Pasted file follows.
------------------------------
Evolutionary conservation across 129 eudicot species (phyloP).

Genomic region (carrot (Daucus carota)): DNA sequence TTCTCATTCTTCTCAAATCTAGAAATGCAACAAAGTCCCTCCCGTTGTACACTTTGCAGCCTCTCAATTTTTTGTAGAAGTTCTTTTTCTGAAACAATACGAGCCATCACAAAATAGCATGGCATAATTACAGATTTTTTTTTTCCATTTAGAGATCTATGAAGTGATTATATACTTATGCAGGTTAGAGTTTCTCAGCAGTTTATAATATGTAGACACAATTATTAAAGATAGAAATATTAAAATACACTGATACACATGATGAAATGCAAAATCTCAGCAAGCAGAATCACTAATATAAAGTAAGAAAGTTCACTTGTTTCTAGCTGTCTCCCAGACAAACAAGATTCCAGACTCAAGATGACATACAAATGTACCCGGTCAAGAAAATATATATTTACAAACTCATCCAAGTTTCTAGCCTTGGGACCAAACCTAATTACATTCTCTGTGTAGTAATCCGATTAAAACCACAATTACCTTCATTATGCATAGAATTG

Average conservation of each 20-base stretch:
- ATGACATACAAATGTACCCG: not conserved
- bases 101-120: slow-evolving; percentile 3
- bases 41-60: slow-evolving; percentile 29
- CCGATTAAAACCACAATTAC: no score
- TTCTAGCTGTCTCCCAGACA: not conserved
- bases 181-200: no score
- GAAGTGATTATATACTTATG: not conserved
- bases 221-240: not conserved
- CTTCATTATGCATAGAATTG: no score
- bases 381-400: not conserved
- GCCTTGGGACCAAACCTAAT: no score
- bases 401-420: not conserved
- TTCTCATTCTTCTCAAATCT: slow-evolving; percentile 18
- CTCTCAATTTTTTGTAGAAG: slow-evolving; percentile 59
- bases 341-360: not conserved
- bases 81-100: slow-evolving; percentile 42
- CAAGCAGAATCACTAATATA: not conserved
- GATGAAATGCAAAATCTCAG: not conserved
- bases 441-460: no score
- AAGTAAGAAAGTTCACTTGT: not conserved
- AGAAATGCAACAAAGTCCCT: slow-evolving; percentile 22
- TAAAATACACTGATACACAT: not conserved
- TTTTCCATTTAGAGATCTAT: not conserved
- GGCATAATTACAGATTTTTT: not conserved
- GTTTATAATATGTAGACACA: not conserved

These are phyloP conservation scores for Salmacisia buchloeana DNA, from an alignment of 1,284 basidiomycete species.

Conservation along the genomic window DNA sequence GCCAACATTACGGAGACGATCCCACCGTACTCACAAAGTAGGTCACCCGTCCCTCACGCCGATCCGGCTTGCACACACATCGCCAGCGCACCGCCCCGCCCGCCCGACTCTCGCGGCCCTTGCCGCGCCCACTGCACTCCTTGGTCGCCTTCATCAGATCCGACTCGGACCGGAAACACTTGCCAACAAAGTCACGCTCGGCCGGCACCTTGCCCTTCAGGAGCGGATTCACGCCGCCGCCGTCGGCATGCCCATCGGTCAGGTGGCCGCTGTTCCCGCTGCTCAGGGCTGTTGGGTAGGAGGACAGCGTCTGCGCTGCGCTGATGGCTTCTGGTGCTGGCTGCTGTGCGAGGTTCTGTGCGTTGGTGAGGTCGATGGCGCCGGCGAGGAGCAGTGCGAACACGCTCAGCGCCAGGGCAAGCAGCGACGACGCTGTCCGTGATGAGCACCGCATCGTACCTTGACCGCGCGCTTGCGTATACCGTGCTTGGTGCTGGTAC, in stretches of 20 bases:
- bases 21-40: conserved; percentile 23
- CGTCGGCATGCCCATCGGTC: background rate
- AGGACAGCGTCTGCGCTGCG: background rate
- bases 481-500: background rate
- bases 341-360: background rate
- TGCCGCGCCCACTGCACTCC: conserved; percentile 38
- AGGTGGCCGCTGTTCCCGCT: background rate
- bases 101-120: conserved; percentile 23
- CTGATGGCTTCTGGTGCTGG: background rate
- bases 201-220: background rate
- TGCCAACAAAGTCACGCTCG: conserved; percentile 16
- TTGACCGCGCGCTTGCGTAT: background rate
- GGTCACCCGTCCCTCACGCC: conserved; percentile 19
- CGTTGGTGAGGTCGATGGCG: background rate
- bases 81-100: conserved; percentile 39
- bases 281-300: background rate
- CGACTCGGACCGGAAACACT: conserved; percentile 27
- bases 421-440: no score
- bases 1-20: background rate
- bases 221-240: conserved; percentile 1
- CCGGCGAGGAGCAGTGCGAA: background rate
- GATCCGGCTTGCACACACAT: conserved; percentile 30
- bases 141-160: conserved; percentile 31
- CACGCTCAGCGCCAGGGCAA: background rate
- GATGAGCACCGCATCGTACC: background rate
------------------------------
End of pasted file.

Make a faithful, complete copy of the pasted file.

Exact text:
Evolutionary conservation across 129 eudicot species (phyloP).

Genomic region (carrot (Daucus carota)): DNA sequence TTCTCATTCTTCTCAAATCTAGAAATGCAACAAAGTCCCTCCCGTTGTACACTTTGCAGCCTCTCAATTTTTTGTAGAAGTTCTTTTTCTGAAACAATACGAGCCATCACAAAATAGCATGGCATAATTACAGATTTTTTTTTTCCATTTAGAGATCTATGAAGTGATTATATACTTATGCAGGTTAGAGTTTCTCAGCAGTTTATAATATGTAGACACAATTATTAAAGATAGAAATATTAAAATACACTGATACACATGATGAAATGCAAAATCTCAGCAAGCAGAATCACTAATATAAAGTAAGAAAGTTCACTTGTTTCTAGCTGTCTCCCAGACAAACAAGATTCCAGACTCAAGATGACATACAAATGTACCCGGTCAAGAAAATATATATTTACAAACTCATCCAAGTTTCTAGCCTTGGGACCAAACCTAATTACATTCTCTGTGTAGTAATCCGATTAAAACCACAATTACCTTCATTATGCATAGAATTG

Average conservation of each 20-base stretch:
- ATGACATACAAATGTACCCG: not conserved
- bases 101-120: slow-evolving; percentile 3
- bases 41-60: slow-evolving; percentile 29
- CCGATTAAAACCACAATTAC: no score
- TTCTAGCTGTCTCCCAGACA: not conserved
- bases 181-200: no score
- GAAGTGATTATATACTTATG: not conserved
- bases 221-240: not conserved
- CTTCATTATGCATAGAATTG: no score
- bases 381-400: not conserved
- GCCTTGGGACCAAACCTAAT: no score
- bases 401-420: not conserved
- TTCTCATTCTTCTCAAATCT: slow-evolving; percentile 18
- CTCTCAATTTTTTGTAGAAG: slow-evolving; percentile 59
- bases 341-360: not conserved
- bases 81-100: slow-evolving; percentile 42
- CAAGCAGAATCACTAATATA: not conserved
- GATGAAATGCAAAATCTCAG: not conserved
- bases 441-460: no score
- AAGTAAGAAAGTTCACTTGT: not conserved
- AGAAATGCAACAAAGTCCCT: slow-evolving; percentile 22
- TAAAATACACTGATACACAT: not conserved
- TTTTCCATTTAGAGATCTAT: not conserved
- GGCATAATTACAGATTTTTT: not conserved
- GTTTATAATATGTAGACACA: not conserved

These are phyloP conservation scores for Salmacisia buchloeana DNA, from an alignment of 1,284 basidiomycete species.

Conservation along the genomic window DNA sequence GCCAACATTACGGAGACGATCCCACCGTACTCACAAAGTAGGTCACCCGTCCCTCACGCCGATCCGGCTTGCACACACATCGCCAGCGCACCGCCCCGCCCGCCCGACTCTCGCGGCCCTTGCCGCGCCCACTGCACTCCTTGGTCGCCTTCATCAGATCCGACTCGGACCGGAAACACTTGCCAACAAAGTCACGCTCGGCCGGCACCTTGCCCTTCAGGAGCGGATTCACGCCGCCGCCGTCGGCATGCCCATCGGTCAGGTGGCCGCTGTTCCCGCTGCTCAGGGCTGTTGGGTAGGAGGACAGCGTCTGCGCTGCGCTGATGGCTTCTGGTGCTGGCTGCTGTGCGAGGTTCTGTGCGTTGGTGAGGTCGATGGCGCCGGCGAGGAGCAGTGCGAACACGCTCAGCGCCAGGGCAAGCAGCGACGACGCTGTCCGTGATGAGCACCGCATCGTACCTTGACCGCGCGCTTGCGTATACCGTGCTTGGTGCTGGTAC, in stretches of 20 bases:
- bases 21-40: conserved; percentile 23
- CGTCGGCATGCCCATCGGTC: background rate
- AGGACAGCGTCTGCGCTGCG: background rate
- bases 481-500: background rate
- bases 341-360: background rate
- TGCCGCGCCCACTGCACTCC: conserved; percentile 38
- AGGTGGCCGCTGTTCCCGCT: background rate
- bases 101-120: conserved; percentile 23
- CTGATGGCTTCTGGTGCTGG: background rate
- bases 201-220: background rate
- TGCCAACAAAGTCACGCTCG: conserved; percentile 16
- TTGACCGCGCGCTTGCGTAT: background rate
- GGTCACCCGTCCCTCACGCC: conserved; percentile 19
- CGTTGGTGAGGTCGATGGCG: background rate
- bases 81-100: conserved; percentile 39
- bases 281-300: background rate
- CGACTCGGACCGGAAACACT: conserved; percentile 27
- bases 421-440: no score
- bases 1-20: background rate
- bases 221-240: conserved; percentile 1
- CCGGCGAGGAGCAGTGCGAA: background rate
- GATCCGGCTTGCACACACAT: conserved; percentile 30
- bases 141-160: conserved; percentile 31
- CACGCTCAGCGCCAGGGCAA: background rate
- GATGAGCACCGCATCGTACC: background rate